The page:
Once you become a member at your local yoga studio, you will see familiar faces regularly and build strong friendships.

On the contrary, Houston notes that at big gyms:

“Students tend to be less committed to a ‘yoga practice’ as it involves the eight limbs.”

If you are unfamiliar with the “eight limbs” of yoga, these are the philosophical principles of the practice created by Patanjali.

These principles go far beyond only working out and are the core concepts of a meaningful life.

This philosophy is not taught in large gym chains and instead is a class that members go-to for a quick workout.

If you are looking to connect with fellow students on the authentic path of yoga practice, choose a yoga studio.


With a limited number of classes and lower pay for class instructors, a big box gym brings a different instructor style than a yoga studio.

Houston summed up the average yoga class instructor by saying:

“Instructors [at gyms] tend to be more ‘generalists’ as opposed to highly qualified yoga instructors. (As a side note – pay for instructors can be dramatically less, so we are less inclined to work at box gyms.)”

Many of the instructors at larger gyms don’t focus on the practice’s spiritual aspect, focusing more on the basic yoga movements.

Houston noted that these classes have a more fitness-style focus by saying:

“The focus of classes is typically more geared towards anatomy, physical movement, or weight loss.”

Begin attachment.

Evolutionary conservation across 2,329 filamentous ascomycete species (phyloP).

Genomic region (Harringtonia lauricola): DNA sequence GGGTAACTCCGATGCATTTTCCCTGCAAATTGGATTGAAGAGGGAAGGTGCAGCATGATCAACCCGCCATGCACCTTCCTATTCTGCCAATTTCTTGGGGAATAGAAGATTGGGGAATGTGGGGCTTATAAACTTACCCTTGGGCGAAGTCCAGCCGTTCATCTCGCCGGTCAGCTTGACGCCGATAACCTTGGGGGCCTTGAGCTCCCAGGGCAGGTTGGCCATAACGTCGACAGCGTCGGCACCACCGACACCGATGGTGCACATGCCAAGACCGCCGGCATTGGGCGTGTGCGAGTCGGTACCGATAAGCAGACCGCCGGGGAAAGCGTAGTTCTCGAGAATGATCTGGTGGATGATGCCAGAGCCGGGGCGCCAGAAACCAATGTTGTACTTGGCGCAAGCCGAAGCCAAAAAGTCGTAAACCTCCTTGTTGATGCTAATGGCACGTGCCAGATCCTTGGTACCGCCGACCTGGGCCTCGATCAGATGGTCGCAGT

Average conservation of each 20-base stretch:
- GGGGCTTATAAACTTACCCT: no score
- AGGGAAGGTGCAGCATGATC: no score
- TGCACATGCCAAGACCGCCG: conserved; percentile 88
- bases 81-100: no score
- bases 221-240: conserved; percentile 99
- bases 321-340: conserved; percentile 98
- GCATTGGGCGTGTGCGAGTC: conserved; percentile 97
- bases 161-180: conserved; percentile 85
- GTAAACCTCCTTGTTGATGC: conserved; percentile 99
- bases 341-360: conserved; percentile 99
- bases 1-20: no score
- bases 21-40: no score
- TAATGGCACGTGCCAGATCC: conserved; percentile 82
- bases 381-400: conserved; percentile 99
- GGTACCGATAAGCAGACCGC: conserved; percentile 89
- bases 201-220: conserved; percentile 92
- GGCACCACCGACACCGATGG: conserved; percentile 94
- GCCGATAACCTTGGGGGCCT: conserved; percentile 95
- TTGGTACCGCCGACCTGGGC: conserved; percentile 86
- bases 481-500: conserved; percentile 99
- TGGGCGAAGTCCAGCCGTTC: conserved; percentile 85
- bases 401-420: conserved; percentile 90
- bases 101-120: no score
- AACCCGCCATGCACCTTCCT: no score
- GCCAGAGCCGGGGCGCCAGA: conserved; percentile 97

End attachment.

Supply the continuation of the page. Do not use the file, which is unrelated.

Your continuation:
In a yoga studio, the instructors take a more traditional approach and focus on the other aspects of the practice.

Focusing on the “eight limbs” mentioned in the previous section, you will get an all-encompassing yoga practice.

The yoga studios’ class sizes will also allow the instructors to deliver more personalized instruction to you. If you need help on a particular pose or movement, the instructors will be much more likely to help.

The best and most talented yoga instructors will usually be found at studios and not gyms. Instruction will be more intimate and thorough in a yoga studio.

However, gym classes are great for anyone who wants a casual, fitness-oriented yoga workout.

Variety of Yoga Styles

Yoga studios have a more diverse lineup of different style yoga classes you can choose from throughout the week.

Houston noted this by saying that you can expect:

“More exposure to different types of yoga: gentle, restorative, Hatha, vinyasa, yin, etc.”